Last December in Montreal, almost 200 nations came together to agree to the Global Biodiversity Framework (GBF), setting a vision of a world living in harmony with nature by 2050 and with 23 targets set to halt and reverse biodiversity loss by 2030.
While politicians and government officials worked diligently to agree on the final wording of the text, the rest of the conference was alive with events, discussions, and debates. It may have been quiet compared to COP27 a few weeks earlier, but with more than 10,000 delegates in attendance, it truly was a global conversation on how we must come together to protect nature and, in turn, protect our way of life for generations to come.
This was the first time businesses attended the biodiversity COP in significant numbers. It was really inspiring to see so many businesses engaged, recognizing the vital role the private sector needs to play in restoring nature. Alongside businesses there was significant engagement from conservation NGOs, youth leaders, and local Indigenous groups. A global, yet local issue like biodiversity loss needs this diverse range of stakeholders to address it adequately and fairly. Discussions were rich, and the final language in the targets reflects the importance of all stakeholders in how to go about meeting the overall vision of living in harmony with nature by 2050.
One thing that stood out was the visibility and ambition coming from financial institutions. Many examples of private finance and blended models of funding were presented in side-events throughout the weeks – demonstrating that shifting financial flows towards nature positive outcomes (or greening finance as it is being called) is already happening and can be scaled up with the right governance and frameworks behind it. The reflection of this in the GBF has been a key achievement of the COP and will help to mobilize more investment from this sector – providing a necessary means of implementing the overall goals.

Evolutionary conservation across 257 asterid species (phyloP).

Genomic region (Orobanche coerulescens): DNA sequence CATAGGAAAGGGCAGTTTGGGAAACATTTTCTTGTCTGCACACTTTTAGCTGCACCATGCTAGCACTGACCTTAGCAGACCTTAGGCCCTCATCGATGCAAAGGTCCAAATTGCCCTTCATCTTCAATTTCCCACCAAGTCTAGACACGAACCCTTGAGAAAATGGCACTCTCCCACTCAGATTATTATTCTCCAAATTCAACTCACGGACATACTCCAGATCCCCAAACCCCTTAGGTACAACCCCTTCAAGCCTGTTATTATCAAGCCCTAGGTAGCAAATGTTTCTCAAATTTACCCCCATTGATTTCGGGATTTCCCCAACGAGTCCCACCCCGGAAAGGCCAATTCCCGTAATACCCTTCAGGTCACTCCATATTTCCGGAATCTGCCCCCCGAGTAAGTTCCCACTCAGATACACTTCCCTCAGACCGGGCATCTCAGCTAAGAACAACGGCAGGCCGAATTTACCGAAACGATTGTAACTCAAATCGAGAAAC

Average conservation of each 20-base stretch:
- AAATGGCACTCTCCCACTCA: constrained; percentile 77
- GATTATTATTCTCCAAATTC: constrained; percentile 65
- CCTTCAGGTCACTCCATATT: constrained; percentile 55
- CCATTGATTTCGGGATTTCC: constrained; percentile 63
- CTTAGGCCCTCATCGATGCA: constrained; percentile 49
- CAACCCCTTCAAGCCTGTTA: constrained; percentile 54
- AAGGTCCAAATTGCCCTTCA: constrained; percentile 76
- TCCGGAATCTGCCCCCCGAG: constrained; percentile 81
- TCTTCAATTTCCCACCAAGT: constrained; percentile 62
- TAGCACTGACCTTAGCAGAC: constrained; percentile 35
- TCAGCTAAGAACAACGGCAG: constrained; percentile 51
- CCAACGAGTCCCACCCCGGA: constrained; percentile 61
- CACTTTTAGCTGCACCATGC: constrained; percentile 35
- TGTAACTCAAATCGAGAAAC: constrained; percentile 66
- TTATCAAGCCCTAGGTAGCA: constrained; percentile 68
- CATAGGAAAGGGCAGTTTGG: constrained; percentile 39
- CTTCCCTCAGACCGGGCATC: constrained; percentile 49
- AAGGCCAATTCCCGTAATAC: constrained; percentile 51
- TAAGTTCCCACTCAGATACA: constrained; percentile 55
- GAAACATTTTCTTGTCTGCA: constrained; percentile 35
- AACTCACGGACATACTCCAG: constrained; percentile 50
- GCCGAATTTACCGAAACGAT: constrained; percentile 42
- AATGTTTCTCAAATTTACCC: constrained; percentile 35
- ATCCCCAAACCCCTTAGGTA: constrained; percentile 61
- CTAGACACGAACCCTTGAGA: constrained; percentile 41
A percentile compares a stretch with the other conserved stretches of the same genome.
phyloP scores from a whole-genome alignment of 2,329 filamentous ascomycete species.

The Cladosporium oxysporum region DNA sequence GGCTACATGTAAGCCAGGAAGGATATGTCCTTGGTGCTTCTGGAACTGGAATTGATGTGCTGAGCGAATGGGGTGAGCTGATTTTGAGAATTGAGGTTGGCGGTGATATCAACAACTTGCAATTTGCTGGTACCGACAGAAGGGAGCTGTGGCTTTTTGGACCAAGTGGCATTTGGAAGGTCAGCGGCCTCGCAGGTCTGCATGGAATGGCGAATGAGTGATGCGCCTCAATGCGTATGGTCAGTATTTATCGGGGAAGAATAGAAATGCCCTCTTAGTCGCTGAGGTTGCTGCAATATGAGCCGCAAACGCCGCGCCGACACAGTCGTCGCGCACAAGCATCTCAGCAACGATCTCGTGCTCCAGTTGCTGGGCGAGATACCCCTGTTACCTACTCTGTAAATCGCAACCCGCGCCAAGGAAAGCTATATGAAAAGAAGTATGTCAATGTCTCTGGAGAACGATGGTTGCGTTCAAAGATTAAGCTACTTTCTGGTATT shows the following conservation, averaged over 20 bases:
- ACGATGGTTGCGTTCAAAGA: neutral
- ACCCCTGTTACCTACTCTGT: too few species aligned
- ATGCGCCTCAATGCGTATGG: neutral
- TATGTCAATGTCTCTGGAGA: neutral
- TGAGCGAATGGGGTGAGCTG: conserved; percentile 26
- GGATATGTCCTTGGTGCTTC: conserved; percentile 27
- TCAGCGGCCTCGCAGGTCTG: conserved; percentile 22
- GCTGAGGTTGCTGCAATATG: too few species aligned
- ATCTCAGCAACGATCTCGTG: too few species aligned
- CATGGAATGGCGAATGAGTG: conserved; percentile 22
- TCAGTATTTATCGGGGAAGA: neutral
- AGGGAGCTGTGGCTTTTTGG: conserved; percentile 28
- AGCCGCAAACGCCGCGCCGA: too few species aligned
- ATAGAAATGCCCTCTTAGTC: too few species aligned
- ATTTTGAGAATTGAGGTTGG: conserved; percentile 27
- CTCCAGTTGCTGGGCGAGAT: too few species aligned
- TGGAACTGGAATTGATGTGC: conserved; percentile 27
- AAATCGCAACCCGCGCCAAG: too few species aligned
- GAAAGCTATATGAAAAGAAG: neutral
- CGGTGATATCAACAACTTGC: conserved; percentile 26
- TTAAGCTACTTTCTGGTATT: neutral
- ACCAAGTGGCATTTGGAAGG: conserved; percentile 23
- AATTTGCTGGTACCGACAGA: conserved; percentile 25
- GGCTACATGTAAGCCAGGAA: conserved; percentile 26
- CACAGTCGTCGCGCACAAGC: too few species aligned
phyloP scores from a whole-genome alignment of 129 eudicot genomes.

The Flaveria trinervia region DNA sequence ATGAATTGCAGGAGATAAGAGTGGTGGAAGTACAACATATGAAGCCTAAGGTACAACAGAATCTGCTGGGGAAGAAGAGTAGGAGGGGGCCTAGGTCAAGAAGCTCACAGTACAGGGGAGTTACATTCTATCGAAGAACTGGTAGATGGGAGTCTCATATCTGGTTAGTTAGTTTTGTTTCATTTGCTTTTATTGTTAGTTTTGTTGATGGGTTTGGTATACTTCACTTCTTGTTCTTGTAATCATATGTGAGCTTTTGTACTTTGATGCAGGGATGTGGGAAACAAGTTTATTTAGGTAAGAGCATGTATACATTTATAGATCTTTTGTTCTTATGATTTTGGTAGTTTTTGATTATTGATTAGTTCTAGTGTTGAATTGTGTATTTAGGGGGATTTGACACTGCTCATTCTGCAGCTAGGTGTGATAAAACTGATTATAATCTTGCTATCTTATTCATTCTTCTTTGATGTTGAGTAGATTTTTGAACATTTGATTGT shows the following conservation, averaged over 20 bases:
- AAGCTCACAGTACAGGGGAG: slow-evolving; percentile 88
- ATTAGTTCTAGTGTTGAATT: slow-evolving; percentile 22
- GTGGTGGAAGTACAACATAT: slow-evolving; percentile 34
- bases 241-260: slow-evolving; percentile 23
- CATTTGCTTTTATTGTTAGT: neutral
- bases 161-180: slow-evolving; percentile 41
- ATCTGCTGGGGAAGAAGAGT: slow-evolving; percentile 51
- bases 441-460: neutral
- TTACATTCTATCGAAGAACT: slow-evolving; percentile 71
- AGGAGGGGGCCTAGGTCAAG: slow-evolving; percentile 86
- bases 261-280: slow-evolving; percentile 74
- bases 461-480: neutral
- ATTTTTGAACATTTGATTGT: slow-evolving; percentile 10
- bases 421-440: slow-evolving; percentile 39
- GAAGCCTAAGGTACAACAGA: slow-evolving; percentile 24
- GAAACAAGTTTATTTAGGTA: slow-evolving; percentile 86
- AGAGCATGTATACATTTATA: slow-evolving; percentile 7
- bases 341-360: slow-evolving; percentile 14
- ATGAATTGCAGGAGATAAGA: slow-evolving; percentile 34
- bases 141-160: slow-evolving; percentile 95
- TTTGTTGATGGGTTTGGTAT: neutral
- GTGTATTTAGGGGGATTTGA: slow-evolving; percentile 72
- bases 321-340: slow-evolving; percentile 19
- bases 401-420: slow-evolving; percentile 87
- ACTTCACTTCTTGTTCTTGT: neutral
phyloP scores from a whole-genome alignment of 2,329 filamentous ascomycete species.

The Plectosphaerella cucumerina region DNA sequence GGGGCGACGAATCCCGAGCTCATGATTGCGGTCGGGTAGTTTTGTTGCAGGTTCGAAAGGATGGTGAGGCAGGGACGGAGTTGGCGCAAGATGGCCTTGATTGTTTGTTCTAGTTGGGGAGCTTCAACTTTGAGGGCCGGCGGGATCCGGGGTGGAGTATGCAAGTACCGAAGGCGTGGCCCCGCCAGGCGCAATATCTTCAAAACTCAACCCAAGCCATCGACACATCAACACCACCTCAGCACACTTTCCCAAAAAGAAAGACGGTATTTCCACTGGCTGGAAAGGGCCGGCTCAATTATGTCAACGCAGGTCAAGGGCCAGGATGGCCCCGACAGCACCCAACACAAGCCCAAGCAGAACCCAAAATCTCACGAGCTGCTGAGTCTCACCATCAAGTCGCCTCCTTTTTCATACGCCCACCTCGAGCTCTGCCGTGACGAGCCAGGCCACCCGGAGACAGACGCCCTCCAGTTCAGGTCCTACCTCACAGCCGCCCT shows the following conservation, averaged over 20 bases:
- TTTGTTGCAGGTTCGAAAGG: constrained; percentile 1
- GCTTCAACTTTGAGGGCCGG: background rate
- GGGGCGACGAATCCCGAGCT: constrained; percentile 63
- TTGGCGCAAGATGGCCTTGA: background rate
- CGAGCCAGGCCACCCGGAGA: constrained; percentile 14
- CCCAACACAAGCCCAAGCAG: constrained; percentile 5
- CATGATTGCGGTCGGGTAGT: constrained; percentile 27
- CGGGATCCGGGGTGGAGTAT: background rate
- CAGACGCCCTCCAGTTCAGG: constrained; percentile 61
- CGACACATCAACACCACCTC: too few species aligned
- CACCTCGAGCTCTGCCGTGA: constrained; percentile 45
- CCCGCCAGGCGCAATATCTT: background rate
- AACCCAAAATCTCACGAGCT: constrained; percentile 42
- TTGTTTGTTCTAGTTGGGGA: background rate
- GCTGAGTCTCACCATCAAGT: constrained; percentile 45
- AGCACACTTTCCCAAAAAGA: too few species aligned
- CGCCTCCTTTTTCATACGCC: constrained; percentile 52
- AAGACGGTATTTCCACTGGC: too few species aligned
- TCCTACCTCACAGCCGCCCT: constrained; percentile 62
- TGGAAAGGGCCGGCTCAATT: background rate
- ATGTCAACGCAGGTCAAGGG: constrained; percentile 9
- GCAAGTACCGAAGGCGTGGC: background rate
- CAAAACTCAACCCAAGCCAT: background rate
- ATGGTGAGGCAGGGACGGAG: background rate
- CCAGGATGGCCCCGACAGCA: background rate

Understanding the Kunming-Montreal Global Biodiversity Framework
Of course, the biggest takeaway from the conference, despite a plethora of secondary announcements made, was the Framework itself. It provides a gameplan for what has to happen next, and what governments must now translate into concrete actions.
The goals and targets clearly lay out the work ahead, who needs to be involved, what needs to change, and the types of actions that are necessary.
There were quantitative targets set on the reversal of harmful subsidies for nature (Target 18) and on the additional finance needed to support transitional change and deliver the goals (Target 19). There were two 30x30 targets, one in relation to degraded ecosystems (Target 2) and the other on effective conservation and management of ecosystems, of particular importance for biodiversity and ecosystem services. Across all targets was a strong emphasis on inclusion and a rights-based approach.
The targets themselves are broken down into three categories:
- Reducing threats to biodiversity (Targets 1-8)
- Meeting people’s needs through sustainable use and benefit-sharing (Targets 9-13)
- Tools and solutions for implementation and mainstreaming (Targets 14-23)
These targets will now be translated into country-level plans for biodiversity in the form of strategies, policies, and legislation. Because of this, the specific impacts of each target or the GBF as a whole is not yet clear and the implications for businesses will take a while to fully emerge. Nevertheless, the overarching path is clear, with larger areas protected for nature, greater requirements of restoration, a shift in finance and subsidies towards nature positive activities and increased scrutiny on the impacts businesses have on nature.
A Target for Businesses
For the first time, a target specifically for businesses was set. Target 15 refers to the need to assess and disclose their risks, impacts, and dependencies on nature across the value chain. Although this is not a legal requirement right now, the anticipation at COP15 of the launch of the Taskforce on Nature-related Financial Disclosures (TNFD) framework was substantial. It is likely that several nations will mandate nature-related reporting, most likely using the TNFD, in the coming years – just as it has been seen with the Task Force On Climate-related Financial Disclosures (TCFD). TNFD is currently co-funded by the UK Government and at COP15 Germany committed an additional €29 million of support for its implementation.